Ten years since the launch of combat operations in Afghanistan, the United States is at a critical juncture. On the positive side, Al Qaeda sanctuaries in the country have been destroyed and the democratic government continues to cooperate—albeit unevenly—with the international community to deal with all the security, economic, and human-rights challenges Kabul faces.
Yet victory over the Taliban and its affiliates is still not imminent. The insurgency persists, derailing a political settlement and jeopardizing the progress we have made. In response to the U.S. military surge into the heart of the Taliban’s strongholds, the enemy has adapted with a string of high-profile assassinations targeted at senior Afghan officials—most recently Burhanuddin Rabbani, who was in charge of peace talks.
There are a number of reasons that the insurgency has gained steam over the past five years. Errors by the U.S. and Afghan governments are partly to blame. Civilian casualties, flagging reconstruction efforts, widespread official corruption, and the Afghan government’s weakness in enforcing the rule of law have left a good deal of the population disillusioned.
But there is a more important factor: Pakistani aid and support for the insurgency across its border.
The Obama administration took an aggressive approach from the outset; it recognized the importance of Islamabad in the Afghanistan equation, seeing the conflict as part of a web of “AfPak” issues. And unilateral operations like the Navy SEALs’ killing of Osama bin Laden, but also drone strikes and the like in Pakistan, have netted key terrorists and disrupted insurgent sanctuaries. Yet even this new offensive has not created the absolutely necessary break between Pakistan’s military and intelligence services and the insurgency in Afghanistan.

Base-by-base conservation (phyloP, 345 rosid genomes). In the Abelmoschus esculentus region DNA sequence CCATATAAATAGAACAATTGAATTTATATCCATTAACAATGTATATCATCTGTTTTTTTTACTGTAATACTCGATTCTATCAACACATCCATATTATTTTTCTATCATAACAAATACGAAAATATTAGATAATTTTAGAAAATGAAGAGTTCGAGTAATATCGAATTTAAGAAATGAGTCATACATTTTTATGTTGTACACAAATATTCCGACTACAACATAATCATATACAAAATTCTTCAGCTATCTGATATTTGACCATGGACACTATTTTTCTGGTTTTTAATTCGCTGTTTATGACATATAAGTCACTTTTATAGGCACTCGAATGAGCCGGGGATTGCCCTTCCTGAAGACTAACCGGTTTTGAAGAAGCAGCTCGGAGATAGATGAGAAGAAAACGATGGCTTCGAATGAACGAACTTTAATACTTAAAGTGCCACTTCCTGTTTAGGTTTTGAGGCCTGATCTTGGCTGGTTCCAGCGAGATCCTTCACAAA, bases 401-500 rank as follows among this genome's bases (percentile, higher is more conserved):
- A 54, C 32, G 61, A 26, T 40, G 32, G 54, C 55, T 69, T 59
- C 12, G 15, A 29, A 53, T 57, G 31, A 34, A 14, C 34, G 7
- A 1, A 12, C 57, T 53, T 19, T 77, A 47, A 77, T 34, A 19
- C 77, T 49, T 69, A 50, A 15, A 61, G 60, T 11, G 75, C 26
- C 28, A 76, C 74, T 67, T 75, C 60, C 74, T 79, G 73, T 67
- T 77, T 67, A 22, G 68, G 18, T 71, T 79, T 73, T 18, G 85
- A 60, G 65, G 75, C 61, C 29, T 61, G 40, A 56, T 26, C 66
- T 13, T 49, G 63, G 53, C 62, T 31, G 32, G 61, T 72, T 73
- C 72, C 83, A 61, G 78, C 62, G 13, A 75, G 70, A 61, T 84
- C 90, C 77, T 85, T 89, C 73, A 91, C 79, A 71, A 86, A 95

Worse still, no one knows Islamabad’s true intentions. In talks with U.S. and Afghan officials, the Pakistanis offer up implausible denials of the government’s complicity in the insurgency. And this renders talks virtually useless. Last week Joint Chiefs of Staff chairman Adm. Mike Mullen announced that the Pakistani intelligence service played a role in the Sept. 13 attack on America’s embassy in Kabul. In reality the Pakistani government itself may be divided. Some relatively moderate civilian leaders may view backing the Taliban as a defensive move to secure a friendly regime in Kabul—and to counter Indian influence as the U.S. withdraws; geopolitical ambitions or Islamist beliefs among members of the security services may be pursuing a more expansive goal of building a Pakistani empire in Central Asia.
At this point, continued Pakistani support for the Taliban and other extremists could well deal America a major strategic blow. Washington needs Islamabad to change its behavior—and change it now.
This means engaging in hardheaded diplomacy. On the one hand, Islamabad should be included in peace talks with the Taliban. When it’s excluded, Pakistan prevents the Taliban from pursuing a settlement—even threatening Taliban leaders who meet and negotiate with American and Afghan leaders. Clearly this has to change. All three countries must be involved. And if the Taliban refuses to enter into a dialogue, Pakistan should be expected to move against insurgent sanctuaries. (Washington is providing it with more than $1 billion a year in aid, after all.)
On the other hand, if Pakistan fails to cooperate, Washington must cut off assistance to its military and intelligence services; bolster Pakistani civil society and civilian institutions; increase cross-border attacks against insurgent targets; and get backing from a whole host of states to bring pressure to bear on Islamabad—isolating or containing it if necessary.
Even as the U.S. draws down forces, it has the leverage necessary to succeed. Let us not have a decade of effort go to waste now. Inducing Pakistan to cooperate will be the difference between victory and defeat.